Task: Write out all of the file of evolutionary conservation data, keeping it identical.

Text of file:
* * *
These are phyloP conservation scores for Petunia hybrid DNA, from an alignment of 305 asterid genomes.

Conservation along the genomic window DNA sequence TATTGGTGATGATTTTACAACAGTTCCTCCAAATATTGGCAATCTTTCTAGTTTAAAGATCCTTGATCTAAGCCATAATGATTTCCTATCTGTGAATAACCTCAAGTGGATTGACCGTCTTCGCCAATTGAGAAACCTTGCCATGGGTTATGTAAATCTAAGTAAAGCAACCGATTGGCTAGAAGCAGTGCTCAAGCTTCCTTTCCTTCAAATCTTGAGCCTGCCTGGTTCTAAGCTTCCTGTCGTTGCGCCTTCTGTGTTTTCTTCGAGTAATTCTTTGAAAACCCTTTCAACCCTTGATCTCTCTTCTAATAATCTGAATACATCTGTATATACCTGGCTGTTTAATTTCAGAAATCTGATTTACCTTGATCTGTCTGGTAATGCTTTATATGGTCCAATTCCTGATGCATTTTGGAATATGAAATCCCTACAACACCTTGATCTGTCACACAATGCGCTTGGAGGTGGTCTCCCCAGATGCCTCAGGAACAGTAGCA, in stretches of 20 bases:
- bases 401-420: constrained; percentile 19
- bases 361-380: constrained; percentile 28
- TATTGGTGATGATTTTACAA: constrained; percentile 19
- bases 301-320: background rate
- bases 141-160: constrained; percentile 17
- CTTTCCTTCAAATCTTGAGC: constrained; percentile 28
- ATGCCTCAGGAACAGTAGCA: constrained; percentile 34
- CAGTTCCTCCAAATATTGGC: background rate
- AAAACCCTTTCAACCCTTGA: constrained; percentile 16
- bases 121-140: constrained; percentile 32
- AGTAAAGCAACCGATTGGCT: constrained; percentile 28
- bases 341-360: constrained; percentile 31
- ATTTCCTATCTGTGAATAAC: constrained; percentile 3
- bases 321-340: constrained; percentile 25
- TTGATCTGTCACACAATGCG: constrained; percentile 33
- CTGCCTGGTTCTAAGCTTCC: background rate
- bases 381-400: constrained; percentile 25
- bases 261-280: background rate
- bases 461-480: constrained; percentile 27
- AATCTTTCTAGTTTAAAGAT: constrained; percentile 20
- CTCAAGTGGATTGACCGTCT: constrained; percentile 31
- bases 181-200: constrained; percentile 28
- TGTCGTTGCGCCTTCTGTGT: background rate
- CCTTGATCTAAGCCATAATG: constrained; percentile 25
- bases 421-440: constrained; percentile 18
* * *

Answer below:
These are phyloP conservation scores for Petunia hybrid DNA, from an alignment of 305 asterid genomes.

Conservation along the genomic window DNA sequence TATTGGTGATGATTTTACAACAGTTCCTCCAAATATTGGCAATCTTTCTAGTTTAAAGATCCTTGATCTAAGCCATAATGATTTCCTATCTGTGAATAACCTCAAGTGGATTGACCGTCTTCGCCAATTGAGAAACCTTGCCATGGGTTATGTAAATCTAAGTAAAGCAACCGATTGGCTAGAAGCAGTGCTCAAGCTTCCTTTCCTTCAAATCTTGAGCCTGCCTGGTTCTAAGCTTCCTGTCGTTGCGCCTTCTGTGTTTTCTTCGAGTAATTCTTTGAAAACCCTTTCAACCCTTGATCTCTCTTCTAATAATCTGAATACATCTGTATATACCTGGCTGTTTAATTTCAGAAATCTGATTTACCTTGATCTGTCTGGTAATGCTTTATATGGTCCAATTCCTGATGCATTTTGGAATATGAAATCCCTACAACACCTTGATCTGTCACACAATGCGCTTGGAGGTGGTCTCCCCAGATGCCTCAGGAACAGTAGCA, in stretches of 20 bases:
- bases 401-420: constrained; percentile 19
- bases 361-380: constrained; percentile 28
- TATTGGTGATGATTTTACAA: constrained; percentile 19
- bases 301-320: background rate
- bases 141-160: constrained; percentile 17
- CTTTCCTTCAAATCTTGAGC: constrained; percentile 28
- ATGCCTCAGGAACAGTAGCA: constrained; percentile 34
- CAGTTCCTCCAAATATTGGC: background rate
- AAAACCCTTTCAACCCTTGA: constrained; percentile 16
- bases 121-140: constrained; percentile 32
- AGTAAAGCAACCGATTGGCT: constrained; percentile 28
- bases 341-360: constrained; percentile 31
- ATTTCCTATCTGTGAATAAC: constrained; percentile 3
- bases 321-340: constrained; percentile 25
- TTGATCTGTCACACAATGCG: constrained; percentile 33
- CTGCCTGGTTCTAAGCTTCC: background rate
- bases 381-400: constrained; percentile 25
- bases 261-280: background rate
- bases 461-480: constrained; percentile 27
- AATCTTTCTAGTTTAAAGAT: constrained; percentile 20
- CTCAAGTGGATTGACCGTCT: constrained; percentile 31
- bases 181-200: constrained; percentile 28
- TGTCGTTGCGCCTTCTGTGT: background rate
- CCTTGATCTAAGCCATAATG: constrained; percentile 25
- bases 421-440: constrained; percentile 18